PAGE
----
Choanoflagellates have a spherical cell body, bordered at its crown by a collar of minute, hair-like projections, and a long, central appendage called a flagellum that resembles a whip and enables it to swim. King’s allowance that “it’s reasonable to think of these organisms as sperm cells with a collar,” sent a ripple of early-morning snickers through the auditorium. But what’s special about the unicellular choanoflagellates is that they’re the closest living relatives of animals. Just next to the choanoflagellates on an evolutionary chart lies the multicellular sponges, the earliest branching lineage of animals.

A sponge named Oscarella carmela. Photo by Scott Nichols

In this way, choanoflagellates and sponges “bracket the evolution of multicellularity,” said King. “If we can study these organisms at the molecular level, see what they share in common, see what’s different, hopefully someday, we’ll be able to reconstruct the molecular processes that contributed to the origin of animals.”

Later in the Lab…

Tuesday afternoon, the students got their first glimpse of choanoflagellate and sponge cells. Using a standard imaging technique, they added a fluorescent antibody to a structural protein (beta-tubulin) that is common to both organisms. When viewed under a microscope, the antibodies could be seen fluorescing bright green, which served to highlight the outline of each cell body and flagellum, but also emphasized the shared architecture between choanoflagellate and sponge cells.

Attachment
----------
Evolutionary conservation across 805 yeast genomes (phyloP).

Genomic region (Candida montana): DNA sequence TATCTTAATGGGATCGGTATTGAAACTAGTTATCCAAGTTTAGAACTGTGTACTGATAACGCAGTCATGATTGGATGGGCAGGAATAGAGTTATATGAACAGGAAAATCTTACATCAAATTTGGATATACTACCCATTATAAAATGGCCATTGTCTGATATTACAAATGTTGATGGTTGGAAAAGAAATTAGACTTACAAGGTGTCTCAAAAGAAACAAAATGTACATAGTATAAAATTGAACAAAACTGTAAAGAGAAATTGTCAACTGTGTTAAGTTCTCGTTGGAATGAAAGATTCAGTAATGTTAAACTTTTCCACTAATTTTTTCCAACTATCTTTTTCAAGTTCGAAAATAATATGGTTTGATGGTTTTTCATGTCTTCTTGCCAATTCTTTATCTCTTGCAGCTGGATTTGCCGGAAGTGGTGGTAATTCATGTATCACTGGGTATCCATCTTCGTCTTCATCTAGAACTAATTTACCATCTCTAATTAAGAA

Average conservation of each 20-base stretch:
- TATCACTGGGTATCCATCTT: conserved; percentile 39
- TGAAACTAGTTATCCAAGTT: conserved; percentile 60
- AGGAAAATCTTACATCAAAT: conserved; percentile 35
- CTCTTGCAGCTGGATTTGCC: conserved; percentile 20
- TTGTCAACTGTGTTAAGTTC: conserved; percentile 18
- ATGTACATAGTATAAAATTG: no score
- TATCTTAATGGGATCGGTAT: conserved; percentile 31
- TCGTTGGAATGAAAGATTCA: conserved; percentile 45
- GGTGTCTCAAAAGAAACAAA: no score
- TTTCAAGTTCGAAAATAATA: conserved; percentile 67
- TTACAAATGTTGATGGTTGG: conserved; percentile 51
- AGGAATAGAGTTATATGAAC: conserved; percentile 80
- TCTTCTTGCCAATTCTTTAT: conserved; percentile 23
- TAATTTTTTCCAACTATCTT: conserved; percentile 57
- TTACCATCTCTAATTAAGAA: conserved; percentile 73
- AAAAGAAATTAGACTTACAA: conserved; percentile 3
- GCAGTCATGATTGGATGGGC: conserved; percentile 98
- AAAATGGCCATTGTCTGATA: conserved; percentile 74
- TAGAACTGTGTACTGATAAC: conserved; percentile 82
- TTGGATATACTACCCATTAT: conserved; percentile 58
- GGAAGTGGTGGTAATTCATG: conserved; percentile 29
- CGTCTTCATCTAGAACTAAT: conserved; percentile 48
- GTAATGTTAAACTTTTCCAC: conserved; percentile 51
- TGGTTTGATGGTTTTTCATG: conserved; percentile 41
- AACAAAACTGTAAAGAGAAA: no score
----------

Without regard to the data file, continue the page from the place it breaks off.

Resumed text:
“The hope is that these students have interests that are unique and eclectic, and that they’ll take these techniques and apply them in novel ways for their areas of interest,” said Stephen Fairclough, a graduate student in King’s lab at UC Berkeley and one of the teaching assistants for this year’s course.

Yi-Ju Chen (R) of Caltech gets advice on sample preparation from Embryology faculty member Nicole King (L). Photo by Amanda R. Martinez

Eclectic interests indeed. A quick canvas of the room revealed Yi-Ju Chen, a graduate student in physics from Caltech interested in evolutionary theory and pattern formation; Valerie Virta, a postdoc at the National Institute of Child Health and Human Development (NICHD), who is investigating the mechanism that causes some cells to stop moving and become the bones that form the face; and Joseph Campanale, a PhD student at the Scripps Institution of Oceanography, who studies how embryos eliminate or detoxify environmental chemicals during development.

Joseph Campanale of Scripps readies a piece of sponge for viewing under a microscope. Photo by Amanda R. Martinez

Valerie Virta of NICHD prepares humidification chambers for her samples. Photo by Amanda R. Martinez